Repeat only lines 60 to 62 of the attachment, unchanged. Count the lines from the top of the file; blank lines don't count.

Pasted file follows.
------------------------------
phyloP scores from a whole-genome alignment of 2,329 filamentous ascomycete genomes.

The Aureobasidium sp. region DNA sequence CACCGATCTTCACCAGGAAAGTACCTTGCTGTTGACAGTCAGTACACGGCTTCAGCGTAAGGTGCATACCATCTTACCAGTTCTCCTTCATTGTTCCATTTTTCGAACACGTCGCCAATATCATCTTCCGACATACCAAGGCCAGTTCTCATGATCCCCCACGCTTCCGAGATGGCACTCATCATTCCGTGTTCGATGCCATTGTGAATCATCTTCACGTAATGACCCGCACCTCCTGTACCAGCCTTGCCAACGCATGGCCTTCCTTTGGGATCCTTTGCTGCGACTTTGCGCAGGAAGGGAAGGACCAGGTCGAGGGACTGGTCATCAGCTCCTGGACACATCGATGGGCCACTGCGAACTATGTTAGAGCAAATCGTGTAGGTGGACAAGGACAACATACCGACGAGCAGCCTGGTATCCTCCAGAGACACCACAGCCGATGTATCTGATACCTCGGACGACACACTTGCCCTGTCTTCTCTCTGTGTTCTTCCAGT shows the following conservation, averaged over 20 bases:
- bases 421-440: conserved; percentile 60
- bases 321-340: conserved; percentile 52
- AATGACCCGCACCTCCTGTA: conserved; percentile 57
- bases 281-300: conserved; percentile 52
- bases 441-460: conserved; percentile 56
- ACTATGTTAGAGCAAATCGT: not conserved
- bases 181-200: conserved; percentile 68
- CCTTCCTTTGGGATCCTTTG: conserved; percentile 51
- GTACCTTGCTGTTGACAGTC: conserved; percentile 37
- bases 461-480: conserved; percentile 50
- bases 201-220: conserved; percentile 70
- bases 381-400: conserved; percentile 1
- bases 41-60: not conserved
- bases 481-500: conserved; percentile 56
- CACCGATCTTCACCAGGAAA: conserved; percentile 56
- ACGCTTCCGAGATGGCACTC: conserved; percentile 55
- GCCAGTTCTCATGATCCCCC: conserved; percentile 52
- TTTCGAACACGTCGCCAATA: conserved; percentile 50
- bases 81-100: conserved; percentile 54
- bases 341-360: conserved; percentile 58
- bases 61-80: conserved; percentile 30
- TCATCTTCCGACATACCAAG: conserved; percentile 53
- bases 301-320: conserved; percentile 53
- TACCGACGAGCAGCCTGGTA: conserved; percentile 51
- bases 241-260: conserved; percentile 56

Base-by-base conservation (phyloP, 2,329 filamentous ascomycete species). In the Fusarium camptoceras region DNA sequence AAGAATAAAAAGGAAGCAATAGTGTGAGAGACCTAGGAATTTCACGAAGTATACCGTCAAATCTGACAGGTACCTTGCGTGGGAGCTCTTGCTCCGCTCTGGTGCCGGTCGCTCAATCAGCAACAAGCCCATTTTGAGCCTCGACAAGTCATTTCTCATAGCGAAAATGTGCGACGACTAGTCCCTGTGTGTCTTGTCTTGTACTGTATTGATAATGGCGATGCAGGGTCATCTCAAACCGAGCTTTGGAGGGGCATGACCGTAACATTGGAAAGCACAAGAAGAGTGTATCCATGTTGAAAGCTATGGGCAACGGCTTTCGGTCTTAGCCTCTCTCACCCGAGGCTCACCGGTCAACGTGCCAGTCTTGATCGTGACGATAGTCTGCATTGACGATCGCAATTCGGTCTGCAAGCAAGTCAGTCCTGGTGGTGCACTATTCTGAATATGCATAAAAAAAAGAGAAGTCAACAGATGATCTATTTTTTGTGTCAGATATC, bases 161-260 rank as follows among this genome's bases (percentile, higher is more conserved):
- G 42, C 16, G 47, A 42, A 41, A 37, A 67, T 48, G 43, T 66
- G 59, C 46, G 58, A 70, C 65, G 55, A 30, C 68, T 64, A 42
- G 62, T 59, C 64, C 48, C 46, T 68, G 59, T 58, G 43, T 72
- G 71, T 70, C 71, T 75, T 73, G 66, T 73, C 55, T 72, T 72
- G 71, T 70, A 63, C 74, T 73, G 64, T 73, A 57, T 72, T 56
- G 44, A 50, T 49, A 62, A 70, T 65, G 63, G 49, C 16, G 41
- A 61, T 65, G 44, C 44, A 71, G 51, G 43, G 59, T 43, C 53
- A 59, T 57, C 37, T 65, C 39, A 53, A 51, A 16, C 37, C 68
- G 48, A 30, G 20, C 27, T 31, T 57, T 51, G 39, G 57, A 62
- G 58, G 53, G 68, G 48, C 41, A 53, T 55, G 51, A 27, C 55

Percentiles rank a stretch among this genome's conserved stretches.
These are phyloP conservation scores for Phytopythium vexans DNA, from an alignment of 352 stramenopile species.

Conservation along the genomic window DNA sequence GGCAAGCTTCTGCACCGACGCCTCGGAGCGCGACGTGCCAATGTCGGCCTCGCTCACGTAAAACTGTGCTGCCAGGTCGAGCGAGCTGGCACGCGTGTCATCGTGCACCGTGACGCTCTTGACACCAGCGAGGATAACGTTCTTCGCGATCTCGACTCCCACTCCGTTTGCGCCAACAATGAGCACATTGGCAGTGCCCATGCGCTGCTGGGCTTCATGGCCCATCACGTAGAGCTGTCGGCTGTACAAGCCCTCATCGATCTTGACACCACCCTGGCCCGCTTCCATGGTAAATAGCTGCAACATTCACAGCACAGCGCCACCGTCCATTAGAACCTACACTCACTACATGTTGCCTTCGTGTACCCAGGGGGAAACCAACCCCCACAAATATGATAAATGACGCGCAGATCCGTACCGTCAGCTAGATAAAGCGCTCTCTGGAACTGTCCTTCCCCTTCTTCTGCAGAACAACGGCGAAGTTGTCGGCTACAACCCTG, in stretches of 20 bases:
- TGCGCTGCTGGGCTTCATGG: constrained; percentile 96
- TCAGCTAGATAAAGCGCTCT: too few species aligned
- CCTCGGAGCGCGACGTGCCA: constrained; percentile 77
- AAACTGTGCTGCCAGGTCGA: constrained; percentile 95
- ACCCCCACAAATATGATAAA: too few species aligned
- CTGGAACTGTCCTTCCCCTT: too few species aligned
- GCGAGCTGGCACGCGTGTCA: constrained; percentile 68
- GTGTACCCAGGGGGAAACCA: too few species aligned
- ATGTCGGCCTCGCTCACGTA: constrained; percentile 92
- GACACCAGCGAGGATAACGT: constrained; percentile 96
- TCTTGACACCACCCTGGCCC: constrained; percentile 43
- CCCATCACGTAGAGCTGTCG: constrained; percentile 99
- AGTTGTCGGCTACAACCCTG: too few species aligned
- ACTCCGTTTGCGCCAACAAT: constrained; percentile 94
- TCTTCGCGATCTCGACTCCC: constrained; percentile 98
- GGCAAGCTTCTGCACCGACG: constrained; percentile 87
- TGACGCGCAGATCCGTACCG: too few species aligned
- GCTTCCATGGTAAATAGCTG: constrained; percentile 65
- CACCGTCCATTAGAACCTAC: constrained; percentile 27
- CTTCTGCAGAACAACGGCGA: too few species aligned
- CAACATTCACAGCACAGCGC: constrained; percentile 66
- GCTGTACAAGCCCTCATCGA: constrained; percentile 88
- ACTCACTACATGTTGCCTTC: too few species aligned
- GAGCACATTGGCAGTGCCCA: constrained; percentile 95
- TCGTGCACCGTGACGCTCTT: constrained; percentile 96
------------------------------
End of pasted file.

- CACCGTCCATTAGAACCTAC: constrained; percentile 27
- CTTCTGCAGAACAACGGCGA: too few species aligned
- CAACATTCACAGCACAGCGC: constrained; percentile 66